Menopause, also known as ‘the change of life’, marks the end of the monthly cycle of menstruation in a woman’s life and marks the end of the reproductive years. It is normally viewed as menopause when the period has stopped for up to 12 months. Most women reach menopause between the ages of 45 and 55, the average being around 51.
Menopausal symptoms can include: fatigue, hot flashes, night sweats, dry skin, vaginal dryness and atrophy, bloating, muscle aches and pains, itchy skin, urinary frequency, weight gain, irritability, anxiety, depression, forgetfulness, reduced libido, insomnia and bone loss. Diet and lifestyle can have a profound positive or negative impact on how menopause is experienced.
Factors that influence a women’s experience of menopause:
- Genetics – if your mother or grandmother had a hard time with menopause, there may be an increased risk that this change of life may be more difficult
- Stress – if you have been stressed for a period of time pre-menopause it may increase your risk and severity of symptoms
- Poor liver health – since the liver is responsible for metabolizing and breaking down hormones, a fatty or sluggish liver can influence its ability to metabolize and modulate these hormones
- Poor diet – a diet lacking in nutrients, plant phytoestrogens and fiber can and will affect hormonal balance and well-being
- Poor lifestyle – lack of exercise, smoking, exposure to environmental toxins such as xenoestrogens and other environmental and chemical influences can certainly have a negative impact on symptoms experienced and hormonal balance
Unfortunately, in clinic I have observed for many years when women take synthetic HRT, chronic liver inflammation combined with excess weight gain, it also increases the risk of cardiovascular disease, blood clots, stroke and breast cancer.
Following an optimally healthy diet can reduce or even avoid menopausal symptoms particularly before these natural changes occur. Prevention is always key in maintaining excellent health and well-being and following a healthy lifestyle and diet helps to support other menopausal risks such as cardiovascular disease, breast cancer and bone loss.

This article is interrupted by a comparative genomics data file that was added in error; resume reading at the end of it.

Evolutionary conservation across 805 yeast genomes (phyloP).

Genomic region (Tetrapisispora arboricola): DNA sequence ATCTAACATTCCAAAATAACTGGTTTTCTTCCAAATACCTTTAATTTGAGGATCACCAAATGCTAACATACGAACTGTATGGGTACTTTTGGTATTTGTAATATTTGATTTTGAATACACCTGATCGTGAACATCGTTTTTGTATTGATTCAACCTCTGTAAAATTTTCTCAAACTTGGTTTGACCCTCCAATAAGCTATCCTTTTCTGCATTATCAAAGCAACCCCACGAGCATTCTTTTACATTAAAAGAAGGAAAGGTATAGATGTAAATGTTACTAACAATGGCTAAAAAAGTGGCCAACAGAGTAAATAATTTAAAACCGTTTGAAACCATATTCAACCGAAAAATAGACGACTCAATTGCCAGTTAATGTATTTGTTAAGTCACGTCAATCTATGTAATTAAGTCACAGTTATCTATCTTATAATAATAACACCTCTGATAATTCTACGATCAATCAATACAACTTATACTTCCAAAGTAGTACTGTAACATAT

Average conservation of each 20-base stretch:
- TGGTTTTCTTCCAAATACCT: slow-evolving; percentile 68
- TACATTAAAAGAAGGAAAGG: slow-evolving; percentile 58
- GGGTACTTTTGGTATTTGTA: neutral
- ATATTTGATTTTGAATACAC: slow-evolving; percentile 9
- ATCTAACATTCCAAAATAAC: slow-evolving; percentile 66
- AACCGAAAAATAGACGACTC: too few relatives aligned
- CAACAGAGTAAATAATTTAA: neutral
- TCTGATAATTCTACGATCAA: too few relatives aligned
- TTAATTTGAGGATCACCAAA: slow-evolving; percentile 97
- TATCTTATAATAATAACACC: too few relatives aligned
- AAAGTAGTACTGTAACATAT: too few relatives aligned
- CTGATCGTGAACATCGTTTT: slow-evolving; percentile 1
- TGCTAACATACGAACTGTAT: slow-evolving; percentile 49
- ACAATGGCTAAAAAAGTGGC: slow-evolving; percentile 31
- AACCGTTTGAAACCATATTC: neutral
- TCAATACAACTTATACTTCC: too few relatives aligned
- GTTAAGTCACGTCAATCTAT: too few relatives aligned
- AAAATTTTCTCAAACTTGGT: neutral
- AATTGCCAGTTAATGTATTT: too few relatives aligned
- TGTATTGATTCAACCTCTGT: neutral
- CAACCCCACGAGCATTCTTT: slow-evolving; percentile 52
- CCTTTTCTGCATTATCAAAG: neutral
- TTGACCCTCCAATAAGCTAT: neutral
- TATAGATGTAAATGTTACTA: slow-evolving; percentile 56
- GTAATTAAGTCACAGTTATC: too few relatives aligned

According to new research from the Mayo Clinic, during perimenopause and menopause, many women gain weight as reduced estrogen levels trigger cells to store more fat and reduce the body’s natural fat burning hormones; it also redistributes fat cells to the belly rather than the thighs and buttocks.
How to naturally help reduce menopausal symptoms:
- Eat a diet high in fruits and vegetables. Research published in the American Journal of Clinical Nutrition found that menopausal women who most closely follow a Mediterranean diet rich in fresh fruits, vegetables and healthy fats cut their risk of hot flashes and night sweats by about 20%. Meanwhile, menopausal women who eat a diet high in sugar and saturated fat particularly trans-fats increase their risk by 23 %.As women age they may tend to slow down on their activity and with menopause and other factors this can mean weight gain. So by including plenty of high nutrient foods that are plant based, weight issues can largely be avoided. Reboot programs have been shown to be very beneficial in improving menopausal symptoms due to the high level of micronutrients that support hormonal health, liver function and mental well-being. Learn more on why juicing helps to balance hormones and what’s the skinny on fatty foods and breast cancer.
- Include natural phytoestrogens. These have the effect of providing a very mild estrogen-like effect that can reduce menopausal symptoms. Include fermented natural organic soy such as tempeh, miso and natto, flaxseeds, sesame seeds, legumes, oats, barley, mung beans, apples, carrots and other seeds and nuts.
- Add more herbal medicines and blends. There are herbal medicines that are routinely and successfully prescribed for menopause such as Red Clover, St John’s Wort, Black Cohosh, Shatavari, Sage, Wild Yam and Vitex to name a few.
- Exercise more often. Exercise has an important effect on balancing hormones and improving mood for perimenopause and menopause.
- Higher doses of vitamin D. This helps to prevent the natural bone loss that occurs during menopause. As the body’s estrogen declines, so does the osteoblasts that support the remineralisation of bone cells. Vitamin D helps to support and maintain healthy bones.
- Think happy thoughts. Positive thoughts and mindfulness has a major impact on our experience of menopause. So get those happy thoughts going!
- Avoid these foods that may aggravate menopausal symptoms. Avoid or reduce significantly spicy foods, caffeine, sugar, processed refined packaged foods, alcohol, commercially raised meats, and exposure to environmental xenoestrogens such as plastics and petrochemical body care products.